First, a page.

H.R.3639 - Stolen Guns Act of 1994103rd Congress (1993-1994)
|Sponsor:||Rep. Fields, Cleo [D-LA-4] (Introduced 11/22/1993)|
|Committees:||House - Judiciary|
|Latest Action:||11/30/1993 Referred to the Subcommittee on Crime and Criminal Justice. (All Actions)|
This bill has the status Introduced
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Summary: H.R.3639 — 103rd Congress (1993-1994)All Bill Information (Except Text)
Introduced in House (11/22/1993)
Stolen Guns Act of 1994 - Amends the Federal criminal code to make it unlawful for a licensed dealer to receive a firearm from a person unless the dealer: (1) receives a statement that contains a photograph of and personal data on such person which would appear on a valid identification document, a description of the identification document, and the serial number of the firearm involved; (2) verifies the identity of the person; and (3) transmits notice of the contents of the statement to the chief law enforcement officer of the dealer's place of business. Requires the dealer to retain a copy of such statement.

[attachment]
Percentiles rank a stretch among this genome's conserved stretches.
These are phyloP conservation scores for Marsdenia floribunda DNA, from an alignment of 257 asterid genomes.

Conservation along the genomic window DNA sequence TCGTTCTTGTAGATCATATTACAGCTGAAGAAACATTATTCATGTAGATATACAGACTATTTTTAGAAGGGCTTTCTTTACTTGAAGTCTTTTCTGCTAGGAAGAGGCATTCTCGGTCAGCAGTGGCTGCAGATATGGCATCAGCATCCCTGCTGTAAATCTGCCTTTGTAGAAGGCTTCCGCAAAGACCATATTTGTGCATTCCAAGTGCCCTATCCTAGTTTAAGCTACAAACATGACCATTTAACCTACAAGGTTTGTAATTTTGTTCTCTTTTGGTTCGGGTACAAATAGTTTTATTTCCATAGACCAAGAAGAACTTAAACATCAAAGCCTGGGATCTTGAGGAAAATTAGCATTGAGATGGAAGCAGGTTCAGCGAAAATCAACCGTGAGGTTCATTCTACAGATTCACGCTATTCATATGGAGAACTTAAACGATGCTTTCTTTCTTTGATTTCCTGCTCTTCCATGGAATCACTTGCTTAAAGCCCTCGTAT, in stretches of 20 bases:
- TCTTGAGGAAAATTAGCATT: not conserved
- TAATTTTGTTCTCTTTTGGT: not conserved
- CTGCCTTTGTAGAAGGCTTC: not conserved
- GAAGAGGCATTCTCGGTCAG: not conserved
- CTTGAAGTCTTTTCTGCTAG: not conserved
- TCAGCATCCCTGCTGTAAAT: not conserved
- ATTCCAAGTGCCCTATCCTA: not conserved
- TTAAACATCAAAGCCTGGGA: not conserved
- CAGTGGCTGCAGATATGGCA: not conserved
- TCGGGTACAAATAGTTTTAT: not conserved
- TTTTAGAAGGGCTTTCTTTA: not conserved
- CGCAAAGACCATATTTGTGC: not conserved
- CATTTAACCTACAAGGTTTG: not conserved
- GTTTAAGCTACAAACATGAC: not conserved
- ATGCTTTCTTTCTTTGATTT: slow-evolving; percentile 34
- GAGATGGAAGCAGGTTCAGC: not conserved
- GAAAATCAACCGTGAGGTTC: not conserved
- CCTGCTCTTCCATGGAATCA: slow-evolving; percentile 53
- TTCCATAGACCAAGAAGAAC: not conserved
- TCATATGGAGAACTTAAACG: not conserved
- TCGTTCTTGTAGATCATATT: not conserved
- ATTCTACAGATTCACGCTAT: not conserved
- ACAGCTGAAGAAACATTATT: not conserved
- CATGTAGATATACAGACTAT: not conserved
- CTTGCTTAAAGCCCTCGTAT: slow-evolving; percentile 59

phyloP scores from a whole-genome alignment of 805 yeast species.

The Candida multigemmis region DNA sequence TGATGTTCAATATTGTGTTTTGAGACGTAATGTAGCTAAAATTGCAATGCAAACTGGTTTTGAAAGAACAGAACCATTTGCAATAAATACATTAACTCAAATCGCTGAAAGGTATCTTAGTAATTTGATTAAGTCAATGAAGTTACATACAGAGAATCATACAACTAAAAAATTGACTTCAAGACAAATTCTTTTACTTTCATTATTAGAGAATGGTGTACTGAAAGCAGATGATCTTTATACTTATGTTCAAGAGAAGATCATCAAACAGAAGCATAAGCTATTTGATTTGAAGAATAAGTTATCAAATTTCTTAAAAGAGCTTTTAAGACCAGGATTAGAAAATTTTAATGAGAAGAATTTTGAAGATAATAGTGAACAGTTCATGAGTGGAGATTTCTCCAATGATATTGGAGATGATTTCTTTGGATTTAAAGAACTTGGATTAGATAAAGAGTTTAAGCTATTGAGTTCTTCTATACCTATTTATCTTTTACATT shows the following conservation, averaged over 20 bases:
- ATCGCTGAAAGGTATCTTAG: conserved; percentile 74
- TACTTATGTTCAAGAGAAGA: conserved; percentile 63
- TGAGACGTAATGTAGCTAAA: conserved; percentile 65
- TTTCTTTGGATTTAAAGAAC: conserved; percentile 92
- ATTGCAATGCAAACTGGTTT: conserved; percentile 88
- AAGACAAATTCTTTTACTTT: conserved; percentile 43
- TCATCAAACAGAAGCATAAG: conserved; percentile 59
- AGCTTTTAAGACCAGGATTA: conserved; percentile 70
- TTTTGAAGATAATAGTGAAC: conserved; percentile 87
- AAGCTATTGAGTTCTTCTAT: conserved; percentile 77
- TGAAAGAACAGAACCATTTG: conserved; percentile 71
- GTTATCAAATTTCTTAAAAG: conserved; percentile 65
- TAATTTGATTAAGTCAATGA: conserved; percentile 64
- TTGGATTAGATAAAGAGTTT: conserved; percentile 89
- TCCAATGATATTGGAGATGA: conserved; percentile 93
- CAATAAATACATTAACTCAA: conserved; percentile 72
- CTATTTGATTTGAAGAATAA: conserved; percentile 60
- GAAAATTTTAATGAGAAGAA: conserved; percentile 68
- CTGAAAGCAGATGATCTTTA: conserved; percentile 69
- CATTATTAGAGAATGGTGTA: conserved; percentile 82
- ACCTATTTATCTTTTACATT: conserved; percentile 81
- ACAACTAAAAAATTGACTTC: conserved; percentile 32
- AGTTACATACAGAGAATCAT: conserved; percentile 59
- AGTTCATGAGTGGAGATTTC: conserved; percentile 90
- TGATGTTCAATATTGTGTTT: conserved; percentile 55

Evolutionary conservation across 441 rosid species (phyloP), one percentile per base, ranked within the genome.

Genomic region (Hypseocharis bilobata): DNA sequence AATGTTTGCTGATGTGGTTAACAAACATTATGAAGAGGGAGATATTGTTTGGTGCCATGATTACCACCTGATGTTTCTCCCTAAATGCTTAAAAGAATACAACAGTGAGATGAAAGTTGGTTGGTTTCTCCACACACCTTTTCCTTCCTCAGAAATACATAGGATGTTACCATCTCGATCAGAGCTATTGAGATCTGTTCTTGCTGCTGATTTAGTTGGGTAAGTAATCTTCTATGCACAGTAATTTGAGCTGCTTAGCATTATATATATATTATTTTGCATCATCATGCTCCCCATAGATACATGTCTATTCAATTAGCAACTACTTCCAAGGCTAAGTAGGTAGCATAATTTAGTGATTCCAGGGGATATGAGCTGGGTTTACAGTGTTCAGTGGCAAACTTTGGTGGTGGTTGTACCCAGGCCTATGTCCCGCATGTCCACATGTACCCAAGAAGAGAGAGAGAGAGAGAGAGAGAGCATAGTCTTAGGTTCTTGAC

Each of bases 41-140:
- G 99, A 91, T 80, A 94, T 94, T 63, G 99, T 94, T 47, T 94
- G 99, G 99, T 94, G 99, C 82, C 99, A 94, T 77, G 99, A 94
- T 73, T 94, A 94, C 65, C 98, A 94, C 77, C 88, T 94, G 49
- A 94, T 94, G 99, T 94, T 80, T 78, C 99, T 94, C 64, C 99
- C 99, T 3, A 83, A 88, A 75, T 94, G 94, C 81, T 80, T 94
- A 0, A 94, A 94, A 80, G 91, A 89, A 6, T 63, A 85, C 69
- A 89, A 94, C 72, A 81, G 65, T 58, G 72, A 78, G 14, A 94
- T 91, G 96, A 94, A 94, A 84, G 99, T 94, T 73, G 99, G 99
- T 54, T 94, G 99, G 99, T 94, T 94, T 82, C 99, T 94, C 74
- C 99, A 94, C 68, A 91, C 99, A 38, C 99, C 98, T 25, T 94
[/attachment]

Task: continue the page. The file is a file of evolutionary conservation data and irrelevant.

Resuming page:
Requires the chief law enforcement officer, to: (1) make a reasonable effort to ascertain whether the firearm is stolen, including contacting the National Crime Information Center operated by the Federal Bureau of Investigation; and (2) destroy any record containing information derived from the notice within 20 business days after the later of the date the officer notifies the dealer that the firearm is not stolen or the third business day after receipt of such notice. Prohibits a record from being destroyed if the officer has reason to believe that the firearm is stolen.
Directs the Secretary of the Treasury to: (1) ensure that the provisions of this Act are published and disseminated to licensed dealers, law enforcement officials, and the public; and (2) promote the reporting of serial numbers of stolen firearms.
Sets forth penalties for violation of this Act.
Directs the Attorney General to provide assistance, when feasible, to ensure that chief law enforcement officers comply with this Act. Authorizes the Attorney General to withhold up to 25 percent of the funds a State would receive under title I of the Omnibus Crime Control and Safe Streets Act of 1968 for noncompliance.